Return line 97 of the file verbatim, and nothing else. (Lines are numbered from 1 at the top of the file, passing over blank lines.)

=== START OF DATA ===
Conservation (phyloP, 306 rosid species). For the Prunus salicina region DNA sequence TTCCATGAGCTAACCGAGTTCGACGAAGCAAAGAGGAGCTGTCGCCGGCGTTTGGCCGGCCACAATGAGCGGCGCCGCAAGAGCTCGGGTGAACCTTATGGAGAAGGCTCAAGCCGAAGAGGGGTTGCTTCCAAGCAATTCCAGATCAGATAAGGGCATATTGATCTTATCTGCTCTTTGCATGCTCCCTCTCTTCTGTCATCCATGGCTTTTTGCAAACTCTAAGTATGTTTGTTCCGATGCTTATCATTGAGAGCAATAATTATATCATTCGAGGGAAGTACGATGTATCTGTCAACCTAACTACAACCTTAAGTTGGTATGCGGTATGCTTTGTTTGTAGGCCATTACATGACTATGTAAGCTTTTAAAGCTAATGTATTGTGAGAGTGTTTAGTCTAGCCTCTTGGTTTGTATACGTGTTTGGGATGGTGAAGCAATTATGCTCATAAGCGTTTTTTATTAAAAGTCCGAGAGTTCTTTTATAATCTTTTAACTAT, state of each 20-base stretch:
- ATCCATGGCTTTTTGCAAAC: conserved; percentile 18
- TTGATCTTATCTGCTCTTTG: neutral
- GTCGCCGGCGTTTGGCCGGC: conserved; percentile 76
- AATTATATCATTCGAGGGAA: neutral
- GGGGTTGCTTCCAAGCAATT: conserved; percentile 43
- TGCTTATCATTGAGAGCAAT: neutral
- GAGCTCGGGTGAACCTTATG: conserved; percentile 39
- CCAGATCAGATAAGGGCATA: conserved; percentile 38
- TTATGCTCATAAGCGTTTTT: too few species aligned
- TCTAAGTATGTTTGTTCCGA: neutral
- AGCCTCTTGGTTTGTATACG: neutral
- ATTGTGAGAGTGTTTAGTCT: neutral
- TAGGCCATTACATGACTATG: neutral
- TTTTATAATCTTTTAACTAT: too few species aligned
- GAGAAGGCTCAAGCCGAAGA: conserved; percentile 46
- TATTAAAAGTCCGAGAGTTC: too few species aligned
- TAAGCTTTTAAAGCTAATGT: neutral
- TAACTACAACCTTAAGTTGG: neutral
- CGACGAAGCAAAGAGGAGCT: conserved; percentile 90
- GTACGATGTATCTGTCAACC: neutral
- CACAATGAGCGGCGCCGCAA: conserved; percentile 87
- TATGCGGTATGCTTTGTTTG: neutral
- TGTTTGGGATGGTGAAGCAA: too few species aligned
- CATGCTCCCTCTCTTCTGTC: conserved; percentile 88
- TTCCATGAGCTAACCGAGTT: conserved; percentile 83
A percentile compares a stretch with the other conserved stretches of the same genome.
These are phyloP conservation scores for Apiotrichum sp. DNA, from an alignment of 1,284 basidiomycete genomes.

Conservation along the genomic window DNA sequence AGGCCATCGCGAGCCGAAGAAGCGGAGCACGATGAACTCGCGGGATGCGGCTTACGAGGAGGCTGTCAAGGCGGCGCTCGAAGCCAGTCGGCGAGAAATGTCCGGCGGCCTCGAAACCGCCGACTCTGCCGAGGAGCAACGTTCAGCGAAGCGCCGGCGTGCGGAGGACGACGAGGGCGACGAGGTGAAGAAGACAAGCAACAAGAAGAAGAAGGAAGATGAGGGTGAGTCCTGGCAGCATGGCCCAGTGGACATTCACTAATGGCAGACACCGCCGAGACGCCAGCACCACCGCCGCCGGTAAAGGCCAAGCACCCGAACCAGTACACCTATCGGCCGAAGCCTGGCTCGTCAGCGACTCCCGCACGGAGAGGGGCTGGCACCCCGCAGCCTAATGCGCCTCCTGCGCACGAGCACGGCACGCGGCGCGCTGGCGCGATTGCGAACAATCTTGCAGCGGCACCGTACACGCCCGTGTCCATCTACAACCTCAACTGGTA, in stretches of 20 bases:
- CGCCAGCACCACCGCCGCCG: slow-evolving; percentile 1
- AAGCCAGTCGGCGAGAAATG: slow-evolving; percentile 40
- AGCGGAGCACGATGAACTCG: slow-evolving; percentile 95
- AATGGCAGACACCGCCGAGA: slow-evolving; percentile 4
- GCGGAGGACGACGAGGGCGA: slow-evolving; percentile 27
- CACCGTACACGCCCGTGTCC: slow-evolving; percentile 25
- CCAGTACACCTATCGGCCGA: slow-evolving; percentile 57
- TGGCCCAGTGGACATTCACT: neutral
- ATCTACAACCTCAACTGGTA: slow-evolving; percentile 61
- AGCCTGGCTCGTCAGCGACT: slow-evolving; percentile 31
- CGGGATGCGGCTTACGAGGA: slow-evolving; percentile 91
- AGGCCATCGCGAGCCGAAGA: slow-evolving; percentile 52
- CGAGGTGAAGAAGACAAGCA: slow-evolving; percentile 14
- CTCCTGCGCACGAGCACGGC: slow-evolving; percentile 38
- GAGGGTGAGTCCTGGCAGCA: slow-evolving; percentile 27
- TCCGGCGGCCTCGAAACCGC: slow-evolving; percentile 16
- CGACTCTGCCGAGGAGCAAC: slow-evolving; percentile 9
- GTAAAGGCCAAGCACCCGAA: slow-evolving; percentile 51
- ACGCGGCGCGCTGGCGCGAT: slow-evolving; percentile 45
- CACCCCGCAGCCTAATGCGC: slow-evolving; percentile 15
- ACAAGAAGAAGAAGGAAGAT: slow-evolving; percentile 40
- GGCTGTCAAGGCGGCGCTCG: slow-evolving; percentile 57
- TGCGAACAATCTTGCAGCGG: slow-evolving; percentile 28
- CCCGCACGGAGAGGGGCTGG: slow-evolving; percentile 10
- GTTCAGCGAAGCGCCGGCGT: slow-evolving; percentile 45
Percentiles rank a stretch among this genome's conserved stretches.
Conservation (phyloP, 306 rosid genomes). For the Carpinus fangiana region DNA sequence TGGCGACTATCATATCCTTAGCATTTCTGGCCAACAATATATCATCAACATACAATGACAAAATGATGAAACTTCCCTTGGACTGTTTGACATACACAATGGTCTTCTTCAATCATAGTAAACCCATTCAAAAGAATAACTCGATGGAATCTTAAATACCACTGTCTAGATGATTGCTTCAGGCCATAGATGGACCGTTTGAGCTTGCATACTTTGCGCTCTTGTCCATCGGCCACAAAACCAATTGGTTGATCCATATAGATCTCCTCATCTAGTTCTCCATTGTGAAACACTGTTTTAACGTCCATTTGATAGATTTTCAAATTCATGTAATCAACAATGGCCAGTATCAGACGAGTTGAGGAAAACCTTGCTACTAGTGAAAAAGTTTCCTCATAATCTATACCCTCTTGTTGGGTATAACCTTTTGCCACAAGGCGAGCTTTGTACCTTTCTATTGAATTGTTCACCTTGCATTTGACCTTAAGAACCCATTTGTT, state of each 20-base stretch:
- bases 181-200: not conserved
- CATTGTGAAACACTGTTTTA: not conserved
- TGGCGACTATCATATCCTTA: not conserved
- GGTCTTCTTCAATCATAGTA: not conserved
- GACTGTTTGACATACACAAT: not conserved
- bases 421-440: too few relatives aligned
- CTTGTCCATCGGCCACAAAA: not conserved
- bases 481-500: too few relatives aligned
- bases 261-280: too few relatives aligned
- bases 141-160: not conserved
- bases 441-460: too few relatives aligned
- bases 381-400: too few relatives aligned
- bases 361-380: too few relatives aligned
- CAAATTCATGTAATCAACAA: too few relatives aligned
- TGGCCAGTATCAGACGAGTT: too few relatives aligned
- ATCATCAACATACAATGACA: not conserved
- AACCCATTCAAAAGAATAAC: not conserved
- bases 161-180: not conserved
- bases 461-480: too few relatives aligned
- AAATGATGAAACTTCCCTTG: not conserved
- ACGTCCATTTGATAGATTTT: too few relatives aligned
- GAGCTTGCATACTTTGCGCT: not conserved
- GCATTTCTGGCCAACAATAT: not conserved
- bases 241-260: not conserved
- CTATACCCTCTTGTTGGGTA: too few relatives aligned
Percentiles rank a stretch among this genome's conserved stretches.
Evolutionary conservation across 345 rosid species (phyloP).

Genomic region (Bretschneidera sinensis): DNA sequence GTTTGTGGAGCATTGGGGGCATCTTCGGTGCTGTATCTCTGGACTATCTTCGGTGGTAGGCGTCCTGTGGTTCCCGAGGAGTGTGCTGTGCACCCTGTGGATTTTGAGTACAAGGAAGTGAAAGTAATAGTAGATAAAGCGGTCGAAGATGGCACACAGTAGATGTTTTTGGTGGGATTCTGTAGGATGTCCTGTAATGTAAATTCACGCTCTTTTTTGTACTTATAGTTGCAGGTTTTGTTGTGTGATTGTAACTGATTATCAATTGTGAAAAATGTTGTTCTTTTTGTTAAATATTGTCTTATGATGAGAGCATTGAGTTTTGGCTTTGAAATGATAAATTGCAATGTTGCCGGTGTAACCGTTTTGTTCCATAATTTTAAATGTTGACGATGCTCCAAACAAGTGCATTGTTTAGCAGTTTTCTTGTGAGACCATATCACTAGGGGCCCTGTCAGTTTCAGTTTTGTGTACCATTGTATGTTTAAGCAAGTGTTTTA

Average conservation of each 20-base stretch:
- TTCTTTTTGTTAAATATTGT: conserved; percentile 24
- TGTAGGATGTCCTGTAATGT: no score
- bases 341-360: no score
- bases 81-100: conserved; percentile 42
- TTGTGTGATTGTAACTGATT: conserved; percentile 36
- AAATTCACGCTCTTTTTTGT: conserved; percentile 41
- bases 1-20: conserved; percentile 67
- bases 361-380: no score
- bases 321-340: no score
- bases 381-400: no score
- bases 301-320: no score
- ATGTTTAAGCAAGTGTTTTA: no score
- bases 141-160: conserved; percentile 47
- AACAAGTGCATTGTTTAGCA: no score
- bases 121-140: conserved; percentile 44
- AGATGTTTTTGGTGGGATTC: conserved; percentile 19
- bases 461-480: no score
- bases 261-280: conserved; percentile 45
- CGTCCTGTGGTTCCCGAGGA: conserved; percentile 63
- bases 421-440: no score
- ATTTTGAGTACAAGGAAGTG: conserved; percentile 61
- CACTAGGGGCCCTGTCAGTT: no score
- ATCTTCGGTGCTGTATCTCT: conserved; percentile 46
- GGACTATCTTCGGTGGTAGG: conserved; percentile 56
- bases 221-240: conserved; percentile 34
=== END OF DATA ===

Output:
- ATGTTTAAGCAAGTGTTTTA: no score